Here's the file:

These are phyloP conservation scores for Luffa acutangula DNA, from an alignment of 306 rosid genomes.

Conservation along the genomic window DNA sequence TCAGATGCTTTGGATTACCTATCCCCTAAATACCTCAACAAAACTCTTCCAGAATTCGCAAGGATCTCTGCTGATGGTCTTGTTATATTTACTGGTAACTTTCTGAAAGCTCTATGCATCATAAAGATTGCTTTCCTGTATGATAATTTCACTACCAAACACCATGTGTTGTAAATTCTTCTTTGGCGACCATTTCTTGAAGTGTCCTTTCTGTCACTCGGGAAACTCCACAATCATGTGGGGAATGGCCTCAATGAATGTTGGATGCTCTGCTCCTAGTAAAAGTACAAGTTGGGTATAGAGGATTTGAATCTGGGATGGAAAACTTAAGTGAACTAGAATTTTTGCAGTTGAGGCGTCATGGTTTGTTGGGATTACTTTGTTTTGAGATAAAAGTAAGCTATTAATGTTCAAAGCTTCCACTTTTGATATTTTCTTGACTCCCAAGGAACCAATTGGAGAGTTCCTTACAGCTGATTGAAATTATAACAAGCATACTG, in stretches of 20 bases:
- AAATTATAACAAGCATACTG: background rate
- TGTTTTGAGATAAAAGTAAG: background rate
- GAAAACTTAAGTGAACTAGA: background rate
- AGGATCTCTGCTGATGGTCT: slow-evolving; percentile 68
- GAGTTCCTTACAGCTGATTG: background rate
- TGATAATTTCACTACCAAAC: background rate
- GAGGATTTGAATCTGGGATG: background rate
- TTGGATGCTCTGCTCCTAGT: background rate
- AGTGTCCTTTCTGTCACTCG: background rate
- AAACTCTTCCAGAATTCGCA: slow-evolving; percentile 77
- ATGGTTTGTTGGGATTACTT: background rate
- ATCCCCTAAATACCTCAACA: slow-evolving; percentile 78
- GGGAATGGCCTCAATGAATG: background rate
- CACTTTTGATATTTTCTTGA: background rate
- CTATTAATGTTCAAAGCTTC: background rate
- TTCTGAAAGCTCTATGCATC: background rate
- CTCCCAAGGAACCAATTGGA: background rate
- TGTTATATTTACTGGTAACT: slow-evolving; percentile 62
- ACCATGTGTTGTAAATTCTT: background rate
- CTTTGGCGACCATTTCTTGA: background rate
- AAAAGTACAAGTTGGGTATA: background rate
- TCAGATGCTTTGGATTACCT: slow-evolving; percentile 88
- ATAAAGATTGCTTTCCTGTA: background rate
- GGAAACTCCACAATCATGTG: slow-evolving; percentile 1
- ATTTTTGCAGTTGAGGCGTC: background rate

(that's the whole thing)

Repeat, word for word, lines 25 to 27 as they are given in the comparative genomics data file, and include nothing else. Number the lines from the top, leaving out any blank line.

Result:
- ATAAAGATTGCTTTCCTGTA: background rate
- GGAAACTCCACAATCATGTG: slow-evolving; percentile 1
- ATTTTTGCAGTTGAGGCGTC: background rate